When Doing Less is More

Today I encountered a moment of clarity in the midst of a cloud of confusion. Suddenly the hazy mist was cleared away and I realized that I needed to do less to do more. I’ve said before in the fatherhood blog (and probably even this education blog) that I’m addicted to technology and productivity blogs. There are too many to name but just do a web search for “productivity blog” and you’ll get the idea. Somehow, over time, all of these influences coalesced and finally sunk in.

Recently I’ve been reflecting and ranting about technology difficulties in the classroom and today I decided to stop fighting with people who aren’t being helpful. While at an earlier point this battle would have benefited my students we are now far past that point. There are too many different departments not working together above me and I can’t force them to sit down and have a chat. So I stopped working on fixing the problem…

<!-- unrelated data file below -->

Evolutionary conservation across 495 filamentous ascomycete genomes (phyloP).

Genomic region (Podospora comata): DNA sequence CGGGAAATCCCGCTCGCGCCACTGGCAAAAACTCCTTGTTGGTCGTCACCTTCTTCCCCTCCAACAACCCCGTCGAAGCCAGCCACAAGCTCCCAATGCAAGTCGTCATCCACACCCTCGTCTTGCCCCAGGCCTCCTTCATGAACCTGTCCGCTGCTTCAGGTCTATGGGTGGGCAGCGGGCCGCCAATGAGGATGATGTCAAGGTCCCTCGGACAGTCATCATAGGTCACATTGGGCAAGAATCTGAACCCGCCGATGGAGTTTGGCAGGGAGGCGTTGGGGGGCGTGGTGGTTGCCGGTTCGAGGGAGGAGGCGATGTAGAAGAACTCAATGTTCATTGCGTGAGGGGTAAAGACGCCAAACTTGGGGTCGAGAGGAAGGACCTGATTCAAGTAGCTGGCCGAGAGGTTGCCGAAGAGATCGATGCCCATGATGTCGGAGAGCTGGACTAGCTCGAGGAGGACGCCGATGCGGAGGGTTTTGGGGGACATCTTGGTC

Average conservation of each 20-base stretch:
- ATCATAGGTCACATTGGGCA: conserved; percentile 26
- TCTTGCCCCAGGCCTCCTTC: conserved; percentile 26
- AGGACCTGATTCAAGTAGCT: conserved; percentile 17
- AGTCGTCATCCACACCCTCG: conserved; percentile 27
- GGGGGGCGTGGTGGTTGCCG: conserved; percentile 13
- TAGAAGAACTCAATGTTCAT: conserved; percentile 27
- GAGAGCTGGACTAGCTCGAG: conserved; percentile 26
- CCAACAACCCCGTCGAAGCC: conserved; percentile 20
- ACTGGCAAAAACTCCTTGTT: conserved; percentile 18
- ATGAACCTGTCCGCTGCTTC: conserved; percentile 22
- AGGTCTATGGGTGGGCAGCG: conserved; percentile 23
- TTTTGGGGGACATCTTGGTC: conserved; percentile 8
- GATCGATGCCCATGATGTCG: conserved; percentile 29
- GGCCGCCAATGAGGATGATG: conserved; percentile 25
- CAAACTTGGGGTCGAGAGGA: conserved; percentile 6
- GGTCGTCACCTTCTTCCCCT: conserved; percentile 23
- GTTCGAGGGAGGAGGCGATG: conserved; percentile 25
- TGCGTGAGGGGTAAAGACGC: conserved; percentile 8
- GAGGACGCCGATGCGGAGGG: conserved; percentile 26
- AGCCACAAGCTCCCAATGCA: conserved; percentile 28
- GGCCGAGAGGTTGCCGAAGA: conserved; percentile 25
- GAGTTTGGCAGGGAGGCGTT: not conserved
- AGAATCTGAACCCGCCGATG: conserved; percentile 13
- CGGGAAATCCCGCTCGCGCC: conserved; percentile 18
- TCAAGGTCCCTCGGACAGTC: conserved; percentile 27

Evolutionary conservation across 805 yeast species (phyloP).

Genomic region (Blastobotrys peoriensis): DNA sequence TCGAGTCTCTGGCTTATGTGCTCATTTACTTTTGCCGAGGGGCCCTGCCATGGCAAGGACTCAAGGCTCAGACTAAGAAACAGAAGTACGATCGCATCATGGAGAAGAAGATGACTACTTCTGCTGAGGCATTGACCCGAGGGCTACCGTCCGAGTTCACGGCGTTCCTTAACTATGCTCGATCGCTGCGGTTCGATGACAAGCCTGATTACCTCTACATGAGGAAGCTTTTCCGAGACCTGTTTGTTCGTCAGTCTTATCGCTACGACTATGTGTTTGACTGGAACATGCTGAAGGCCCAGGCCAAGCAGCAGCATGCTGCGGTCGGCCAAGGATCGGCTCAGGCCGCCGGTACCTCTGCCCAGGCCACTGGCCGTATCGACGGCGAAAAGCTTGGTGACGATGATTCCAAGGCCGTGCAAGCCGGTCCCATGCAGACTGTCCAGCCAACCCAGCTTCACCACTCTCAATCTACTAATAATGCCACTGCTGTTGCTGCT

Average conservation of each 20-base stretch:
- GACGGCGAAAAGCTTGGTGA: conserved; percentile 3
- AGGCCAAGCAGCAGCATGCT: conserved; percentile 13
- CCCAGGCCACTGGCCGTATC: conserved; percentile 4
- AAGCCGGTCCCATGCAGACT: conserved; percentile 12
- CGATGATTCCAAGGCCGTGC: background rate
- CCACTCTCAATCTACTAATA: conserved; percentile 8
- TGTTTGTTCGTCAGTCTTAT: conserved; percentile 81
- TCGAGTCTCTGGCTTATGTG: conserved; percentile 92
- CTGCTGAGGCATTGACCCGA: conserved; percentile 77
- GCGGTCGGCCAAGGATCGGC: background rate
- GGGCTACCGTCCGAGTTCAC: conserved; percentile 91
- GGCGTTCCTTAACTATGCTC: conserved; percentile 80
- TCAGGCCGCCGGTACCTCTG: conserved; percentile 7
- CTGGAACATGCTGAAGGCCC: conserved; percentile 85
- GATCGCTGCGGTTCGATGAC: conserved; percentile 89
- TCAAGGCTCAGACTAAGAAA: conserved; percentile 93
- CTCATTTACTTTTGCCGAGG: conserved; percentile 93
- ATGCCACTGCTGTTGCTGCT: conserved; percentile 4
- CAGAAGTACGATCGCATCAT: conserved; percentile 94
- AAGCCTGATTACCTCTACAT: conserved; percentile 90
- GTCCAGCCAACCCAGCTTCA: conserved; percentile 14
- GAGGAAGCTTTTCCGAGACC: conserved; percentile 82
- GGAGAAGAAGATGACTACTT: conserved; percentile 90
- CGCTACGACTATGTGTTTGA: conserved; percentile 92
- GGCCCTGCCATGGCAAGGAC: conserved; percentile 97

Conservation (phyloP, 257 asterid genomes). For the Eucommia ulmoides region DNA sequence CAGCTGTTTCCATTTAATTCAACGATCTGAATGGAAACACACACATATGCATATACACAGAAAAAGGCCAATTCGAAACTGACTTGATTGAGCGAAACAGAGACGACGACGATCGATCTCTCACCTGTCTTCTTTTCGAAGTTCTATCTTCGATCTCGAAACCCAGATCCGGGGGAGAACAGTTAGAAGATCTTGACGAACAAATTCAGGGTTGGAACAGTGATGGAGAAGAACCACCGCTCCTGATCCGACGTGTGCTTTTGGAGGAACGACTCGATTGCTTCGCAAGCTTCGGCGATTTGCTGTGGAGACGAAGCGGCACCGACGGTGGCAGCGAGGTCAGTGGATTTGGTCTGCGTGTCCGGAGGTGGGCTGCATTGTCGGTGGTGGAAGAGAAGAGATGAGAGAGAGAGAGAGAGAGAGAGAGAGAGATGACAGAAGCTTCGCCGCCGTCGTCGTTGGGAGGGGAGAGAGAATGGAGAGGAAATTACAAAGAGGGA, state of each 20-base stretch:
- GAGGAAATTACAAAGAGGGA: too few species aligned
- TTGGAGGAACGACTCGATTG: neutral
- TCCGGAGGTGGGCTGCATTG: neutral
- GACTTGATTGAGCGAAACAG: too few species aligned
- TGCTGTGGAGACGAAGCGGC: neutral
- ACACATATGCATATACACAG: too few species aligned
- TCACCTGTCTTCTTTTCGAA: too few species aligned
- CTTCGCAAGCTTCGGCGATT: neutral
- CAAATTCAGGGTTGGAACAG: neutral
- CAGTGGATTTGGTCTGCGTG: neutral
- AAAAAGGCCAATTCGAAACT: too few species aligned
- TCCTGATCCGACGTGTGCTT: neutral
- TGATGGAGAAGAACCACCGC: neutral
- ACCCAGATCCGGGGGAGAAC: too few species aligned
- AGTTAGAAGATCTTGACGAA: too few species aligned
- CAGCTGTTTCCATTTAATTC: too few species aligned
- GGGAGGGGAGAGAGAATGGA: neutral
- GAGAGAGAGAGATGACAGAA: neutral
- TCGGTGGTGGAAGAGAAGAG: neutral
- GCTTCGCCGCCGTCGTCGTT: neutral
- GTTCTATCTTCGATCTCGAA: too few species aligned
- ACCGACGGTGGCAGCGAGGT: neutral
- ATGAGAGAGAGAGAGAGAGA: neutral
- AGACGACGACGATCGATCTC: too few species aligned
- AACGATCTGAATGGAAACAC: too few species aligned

…and started working on a solution. I turned off my computer, refused to check my e-mail more than twice in any 24 hour period, and decided to focus on what I could do to improve things. The first thing I did was get some of my neglected work as a student done. I had been putting it off because I was so focused on fixing technical problems for one class. Talk about a stress reliever. Next, I brainstormed about ways to actually fix the problem without actually having to converse further with the people causing the problem. How could I actually run such a large course without the aid of certain technologies? Eventually solutions came to me. They were appropriate and doable. I also found a way to give another shot to the technologies without losing my mind again… and without having to talk to IT (because the process is supposed to be fully automated). If the automated process doesn’t work I’ll just use my non-tech solution (that I thought up without stress).

In case you missed it… all of this planning is for the Fall Semester of 2010. If you haven’t read about it yet… you might want to think about working ahead. It’s really helpful… especially when you’re de-stressed.